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This tech tool can actually help you read and learn more

Masooma Memon decided to make a concerted effort to become a better reader—not just a save-for-later-and-call-it-a-day reader. Here’s how.

This tech tool can actually help you read and learn more
[Photo: courtesy of Pocket]

When I first started using Pocket, I felt like a kid in a candy shop. I saved anything and everything, until a few weeks down the line, when I had an overflowing reading list with no apparent plan for tackling it. Saving content was the easy part. Consuming it? Not so much.

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I decided to make a concerted effort to become a better reader—not just a save-for-later-and-call-it-a-day reader. Here’s how I did it.

The case for using Pocket to become a better reader

Using a read it later app sets you up for success in your reading process.

  • It keeps you focused. Instead of letting articles distract you from the task at hand, you can save them for later and power through whatever you’re working on at the moment.

  • It creates a read-me-now library. Dive straight into reading mode without having to waste time finding content.

  • It offers a distraction-free reading experience. Pocket and other apps like it support focused reading—no ads, no videos, nothing. On Pocket, you can choose your preferred reading mode (dark, light, or sepia) and tweak the font size to match your preferences. In the premium version, you can even change the font itself.

But just because you’re set up for success, it doesn’t mean you’ll succeed. Here’s how I managed to get some actual reading done with Pocket.

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1. Save content mindfully

Pocket’s Chrome extension makes it easy to save pieces with just one click. But if you’re anything like me, you’ll likely abuse this feature—saving every article you think is even remotely interesting.

The more you save mindlessly, the less actual reading you’ll get done. That’s why I try to think before I save. Here’s what I look for in an article before adding it to Pocket:

  • The value. Does the headline promise to solve a problem you’re currently struggling with? Will you be better off having read the article?

  • The first few lines. How well do they engage you? If they don’t, the rest of the piece likely won’t either.

You might also create a “things to Pocket” list. Every week or month, create a list of your top learning priorities. Then, as you surf the web or scroll through social media, only save content that falls into a category on that list.

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If you don’t trust your own willpower, you can automate the process. Connect Pocket to Zapier, and you can automatically add things to Pocket from wherever you find interesting content, filtering it so it only saves content that meets certain requirements. Learn more about how to automate Pocket.

2. Block time for reading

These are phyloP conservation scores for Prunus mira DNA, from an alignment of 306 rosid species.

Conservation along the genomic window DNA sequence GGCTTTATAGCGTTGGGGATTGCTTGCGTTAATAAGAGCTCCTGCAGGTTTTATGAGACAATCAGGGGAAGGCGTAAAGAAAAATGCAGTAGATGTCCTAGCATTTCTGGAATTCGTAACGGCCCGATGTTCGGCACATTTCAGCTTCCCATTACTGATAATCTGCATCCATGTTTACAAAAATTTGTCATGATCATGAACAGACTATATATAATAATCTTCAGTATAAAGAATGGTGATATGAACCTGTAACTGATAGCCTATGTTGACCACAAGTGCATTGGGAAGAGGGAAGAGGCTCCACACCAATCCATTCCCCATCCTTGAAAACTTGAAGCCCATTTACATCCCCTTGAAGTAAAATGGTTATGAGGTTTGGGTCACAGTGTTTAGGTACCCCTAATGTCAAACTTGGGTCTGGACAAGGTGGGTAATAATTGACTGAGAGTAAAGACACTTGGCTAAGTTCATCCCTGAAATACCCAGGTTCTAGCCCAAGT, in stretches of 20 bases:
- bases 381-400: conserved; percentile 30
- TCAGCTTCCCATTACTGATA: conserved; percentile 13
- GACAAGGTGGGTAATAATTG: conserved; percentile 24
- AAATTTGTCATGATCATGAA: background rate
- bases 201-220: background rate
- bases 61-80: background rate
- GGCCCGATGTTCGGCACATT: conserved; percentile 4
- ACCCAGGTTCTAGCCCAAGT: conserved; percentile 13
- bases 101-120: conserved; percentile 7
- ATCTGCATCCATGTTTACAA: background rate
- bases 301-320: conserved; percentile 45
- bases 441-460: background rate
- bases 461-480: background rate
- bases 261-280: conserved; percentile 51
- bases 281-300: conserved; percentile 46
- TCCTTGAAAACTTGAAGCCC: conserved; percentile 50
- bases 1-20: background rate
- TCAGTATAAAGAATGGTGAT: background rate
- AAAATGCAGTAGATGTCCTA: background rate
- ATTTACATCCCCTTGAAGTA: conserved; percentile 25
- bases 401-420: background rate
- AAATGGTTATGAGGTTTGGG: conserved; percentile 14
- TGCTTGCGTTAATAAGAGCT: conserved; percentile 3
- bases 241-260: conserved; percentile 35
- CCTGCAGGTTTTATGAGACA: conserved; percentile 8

The best way to get some reading done is by blocking time for it. But for time blocking to be effective, you need to protect your time blocks. I do everything I can to be sure that I’m always reading on Saturday mornings—no matter how long my to-do list for the day is.

If you really can’t block out time, or you prefer reading through the weekdays in whatever free slices of time you have, add a Pocket shortcut to your browser. That makes it more easily accessible, and if it’s in sight, you’re likely going to visit it more.

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3. Use the audio feature

My Saturday reading ritual eventually took a hit. I blocked off time for reading, but life got in the way and I wanted to prioritize other things. That hit turned out to be a blessing in disguise as I ended up discovering Pocket’s listen feature, which is available on its mobile app. The voices aren’t too bad, and you can even change the reading speed.

This let me use temptation bundling and habit stacking to get my reading done: I take daily walks, which I love, so I started listening to articles while walking. It helped me build the habit of “reading” on top of something I already enjoy doing.

4. Train yourself to pick articles you love

If you skim and archive without thinking for every article you read, you’re not going to figure out what’s worth reading—and it’ll continue to feel like a chore.

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As you read each piece, decide whether it’s a keeper. If it is, add a tag to remind yourself why. I use #wowcontenttofollow for content that I want to revisit and #freelancing for tips to apply to my freelance work. Every so often, I go back through to see if there are patterns in the content I tag so I can start focusing on more content like that.

I also like to highlight important takeaways as I read. This leaves me with a record of my most important learnings (easily accessible from the Highlights tab) and helps me better understand what kinds of articles are valuable for me. (One thing to note here: The free Pocket app allows only three highlights per piece; the premium version gives you unlimited highlights.)

If a piece doesn’t teach you anything new, that’s when you can archive or delete it to keep your Pocket app organized.

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This article originally appeared on Zapier’s blog and is reprinted with permission.

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